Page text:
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A Crack in Tradition

Donald Byrd's 'Harlem Nutcracker' is about as far from sugarplums as you can get. Are you ready to swing?

December 22, 1996|Jennifer Fisher | Dance writer and critic Jennifer Fisher is finishing her dissertation on the community role played by local American "Nutcracker" productions

FAIRFAX, Va. — There is something unusual about the pre-performance talk for the brand-new "Nutcracker" that has just arrived at the Performing Arts Center of George Mason University in this affluent, mostly white suburb of Washington. New York-based choreographer Donald Byrd is not discussing his vision of sugarplums but, instead, the aftereffects of the civil rights movement and the appropriation of the notion of "family values" by the Christian right.

Later, the 47-year-old Byrd will say he was exhausted during his talk--from getting "The Harlem Nutcracker" on the road (it arrives at the Wiltern Theatre for performances Friday through next Sunday).

If so, the few hundred audience members--most of whom are black--haven't noticed. Dressed in a midnight-blue shirt and black suit, Byrd projects a friendly but razor-sharp enthusiasm. Like jazz, he can seem both hyper and cool, with words that tumble out in a rush but turn out to be well-chosen and elegantly articulated.

And again like jazz, Byrd ricochets from theme to theme, landing consistently on a few that he has tried to emphasize in his current production.

" 'The Nutcracker' is the most popular ballet in the States, let's face it," he says. "And the message is about families, communities, forgiveness, love and hope. And the fact that life goes on."

Thinking about these themes in an African American context, Byrd says, meant thinking about the recent history of black families and communities, the way every individual needs to be valued and connected to a larger community. And the fact that we can't let the American family be defined in exclusionary terms.

"We should recognize those people onstage," Byrd says in a rush of enthusiasm for the contemporary characters in his ballet. "We have hopes and wishes for harmony, and the 'Nutcracker' party can provide that."

He stops, laughing at his own earnestness.

"After all, it is a 'Nutcracker,' so it can't handle too much." Besides, he says, "Americans love show business too, and 'The Nutcracker' provides a good show." But soon he's back to the theme of inclusion.

"I got tired of hearing the hysteria of the Christian right--that if you're not a particular kind of person, you don't fit in, you're not in the family, you have to change. Nobody has a monopoly on family values. It's like Hillary Clinton says, 'It takes a village.' "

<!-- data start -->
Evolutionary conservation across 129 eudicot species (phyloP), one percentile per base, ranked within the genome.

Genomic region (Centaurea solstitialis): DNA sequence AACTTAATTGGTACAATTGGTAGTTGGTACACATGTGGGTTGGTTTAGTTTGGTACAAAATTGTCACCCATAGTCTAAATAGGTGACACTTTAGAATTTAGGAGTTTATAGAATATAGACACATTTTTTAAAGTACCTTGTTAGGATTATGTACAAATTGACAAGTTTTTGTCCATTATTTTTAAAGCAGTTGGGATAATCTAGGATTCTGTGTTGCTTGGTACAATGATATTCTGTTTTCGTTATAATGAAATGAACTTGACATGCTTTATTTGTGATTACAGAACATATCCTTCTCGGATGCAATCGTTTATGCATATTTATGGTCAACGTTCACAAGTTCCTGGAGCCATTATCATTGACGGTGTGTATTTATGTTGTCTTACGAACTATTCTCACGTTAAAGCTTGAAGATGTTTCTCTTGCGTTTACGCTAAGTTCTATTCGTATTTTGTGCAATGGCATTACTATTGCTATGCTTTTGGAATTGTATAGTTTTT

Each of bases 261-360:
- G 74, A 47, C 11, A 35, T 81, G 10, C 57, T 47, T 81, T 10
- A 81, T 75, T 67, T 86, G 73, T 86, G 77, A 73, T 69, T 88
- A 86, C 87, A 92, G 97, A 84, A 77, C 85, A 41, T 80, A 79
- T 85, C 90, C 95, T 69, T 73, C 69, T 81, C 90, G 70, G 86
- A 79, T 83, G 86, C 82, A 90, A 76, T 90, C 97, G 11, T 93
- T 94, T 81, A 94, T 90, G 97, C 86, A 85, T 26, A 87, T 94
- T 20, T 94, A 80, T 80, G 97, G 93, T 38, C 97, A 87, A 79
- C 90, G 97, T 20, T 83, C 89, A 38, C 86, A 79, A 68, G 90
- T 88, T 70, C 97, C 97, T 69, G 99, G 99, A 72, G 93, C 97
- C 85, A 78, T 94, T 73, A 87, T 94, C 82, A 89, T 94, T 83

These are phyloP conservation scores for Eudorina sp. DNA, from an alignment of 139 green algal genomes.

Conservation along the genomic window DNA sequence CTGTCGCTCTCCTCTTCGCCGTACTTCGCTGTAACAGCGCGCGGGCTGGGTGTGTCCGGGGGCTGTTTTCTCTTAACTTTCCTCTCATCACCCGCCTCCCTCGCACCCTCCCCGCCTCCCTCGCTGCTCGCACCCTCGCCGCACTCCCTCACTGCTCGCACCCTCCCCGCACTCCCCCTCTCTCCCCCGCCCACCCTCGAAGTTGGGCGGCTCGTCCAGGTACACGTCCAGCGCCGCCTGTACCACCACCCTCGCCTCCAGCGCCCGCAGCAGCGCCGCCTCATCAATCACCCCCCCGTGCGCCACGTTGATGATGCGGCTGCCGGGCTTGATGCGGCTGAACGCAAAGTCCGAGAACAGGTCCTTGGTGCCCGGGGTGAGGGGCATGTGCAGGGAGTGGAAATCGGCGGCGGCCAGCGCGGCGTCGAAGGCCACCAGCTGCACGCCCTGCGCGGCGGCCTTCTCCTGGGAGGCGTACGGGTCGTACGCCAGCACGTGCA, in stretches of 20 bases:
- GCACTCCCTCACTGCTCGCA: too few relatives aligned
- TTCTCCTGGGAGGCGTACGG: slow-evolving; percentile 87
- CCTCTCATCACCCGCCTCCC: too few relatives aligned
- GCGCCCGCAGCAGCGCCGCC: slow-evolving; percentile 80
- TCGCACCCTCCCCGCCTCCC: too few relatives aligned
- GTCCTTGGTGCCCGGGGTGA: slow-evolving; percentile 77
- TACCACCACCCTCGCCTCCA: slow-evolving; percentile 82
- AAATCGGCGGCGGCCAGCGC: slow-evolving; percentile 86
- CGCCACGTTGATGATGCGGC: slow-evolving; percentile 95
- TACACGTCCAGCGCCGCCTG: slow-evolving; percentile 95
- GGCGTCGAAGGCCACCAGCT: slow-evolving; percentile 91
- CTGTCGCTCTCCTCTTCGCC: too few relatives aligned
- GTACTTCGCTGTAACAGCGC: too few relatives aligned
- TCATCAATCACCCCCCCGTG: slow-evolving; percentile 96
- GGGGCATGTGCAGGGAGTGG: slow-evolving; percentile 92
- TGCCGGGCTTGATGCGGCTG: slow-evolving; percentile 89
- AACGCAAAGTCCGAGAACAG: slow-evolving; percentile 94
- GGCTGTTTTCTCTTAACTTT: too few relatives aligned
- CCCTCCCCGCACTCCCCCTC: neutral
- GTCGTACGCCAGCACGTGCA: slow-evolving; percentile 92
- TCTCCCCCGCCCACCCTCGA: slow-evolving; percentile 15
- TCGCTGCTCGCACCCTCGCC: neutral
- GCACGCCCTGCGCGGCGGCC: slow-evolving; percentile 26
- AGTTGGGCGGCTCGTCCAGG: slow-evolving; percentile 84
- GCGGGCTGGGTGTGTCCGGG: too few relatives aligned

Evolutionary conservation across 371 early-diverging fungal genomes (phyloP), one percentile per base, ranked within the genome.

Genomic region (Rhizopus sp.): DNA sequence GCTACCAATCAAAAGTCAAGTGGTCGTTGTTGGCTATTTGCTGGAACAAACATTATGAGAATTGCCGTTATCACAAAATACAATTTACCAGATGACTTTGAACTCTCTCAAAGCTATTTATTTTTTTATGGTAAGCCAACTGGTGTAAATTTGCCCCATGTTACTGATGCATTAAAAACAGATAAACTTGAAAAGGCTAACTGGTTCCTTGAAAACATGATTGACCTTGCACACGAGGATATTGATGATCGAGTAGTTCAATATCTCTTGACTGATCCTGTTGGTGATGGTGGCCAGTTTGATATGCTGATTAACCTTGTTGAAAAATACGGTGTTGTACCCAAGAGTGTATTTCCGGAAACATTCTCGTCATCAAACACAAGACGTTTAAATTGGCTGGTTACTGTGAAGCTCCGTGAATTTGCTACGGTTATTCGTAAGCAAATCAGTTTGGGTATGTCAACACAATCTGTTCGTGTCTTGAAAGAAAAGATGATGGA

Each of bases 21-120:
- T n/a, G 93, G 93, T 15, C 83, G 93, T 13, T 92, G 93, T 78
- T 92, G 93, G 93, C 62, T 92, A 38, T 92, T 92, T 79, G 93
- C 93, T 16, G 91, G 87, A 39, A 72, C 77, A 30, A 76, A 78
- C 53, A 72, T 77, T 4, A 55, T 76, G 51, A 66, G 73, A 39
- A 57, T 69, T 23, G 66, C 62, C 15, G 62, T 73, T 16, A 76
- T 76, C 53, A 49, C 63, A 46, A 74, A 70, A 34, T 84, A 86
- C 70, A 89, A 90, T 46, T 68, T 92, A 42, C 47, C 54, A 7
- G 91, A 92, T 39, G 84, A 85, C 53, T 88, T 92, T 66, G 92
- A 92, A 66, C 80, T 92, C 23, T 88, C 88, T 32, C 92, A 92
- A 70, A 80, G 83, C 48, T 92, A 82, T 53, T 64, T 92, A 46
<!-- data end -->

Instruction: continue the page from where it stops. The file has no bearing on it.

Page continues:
Byrd's village of the moment is the contemporary Harlem mansion that the audience sees half an hour later as Act 1 of "The Harlem Nutcracker" begins, danced by the choreographer's ethnically diverse company, Donald Byrd/The Group, and guest artists. When the main character, Clara--a grandmother in this version, not a young girl--welcomes family, friends and neighbors to celebrate Christmas Eve, it's immediately clear that, metaphorically speaking, we are not in Kansas anymore. Nor are we anywhere, in fact, where the contained chatting and curtsies of a typical "Nutcracker" prevail.

For one thing, Byrd's version swings--the score, assembled by jazz composer-conductor David Berger, incorporates Duke Ellington's arrangement of Tchaikovsky's "Nutcracker" Suite, with additions by Billy Strayhorn and Berger, who also conducts local jazz orchestras for each engagement on the tour (the UCLA Jazz Ensemble at the Wiltern). Replacing the prissy party guests who march and minuet at the homes of traditional Claras, there are Latino neighbors doing salsa, homies hip-hopping and a gospel choir of carolers dropping by for a number.

The nutcracker doll is special to this grown-up Clara (Eleanor McCoy), because it was an engagement gift from her late husband (Gus Solomons Jr.), whom she sees in a vision. So it follows that when Clara falls asleep, her husband is her prince, and her luminous, imaginary land is a Harlem nightclub in the '20s. There are still pieces of candy and flowers who dance, as well as Chinese and Arabian dances--but all with an attitude, and plenty of high-heeled shoes.

If Byrd has his way, these characters will soon coexist alongside their balletic Victorian counterparts. They won't displace them, mind you--Byrd himself adores George Balanchine's "Nutcracker" and speaks of his favorite classical ballet moments with a loving reverence not all modern dance choreographers can muster. Nor does Byrd intend to satirize "The Nutcracker," as another contemporary choreographer, Mark Morris, has done with a version called "The Hard Nut."

What Byrd wants to do is plug into the ever-ready "Nutcracker" tradition and expand it at the same time. He hopes that "The Harlem Nutcracker" will be staged by other contemporary African American dance companies and that it will help broaden their audiences, as well as transmit the inclusive family-values message he thinks is embedded in the ballet.

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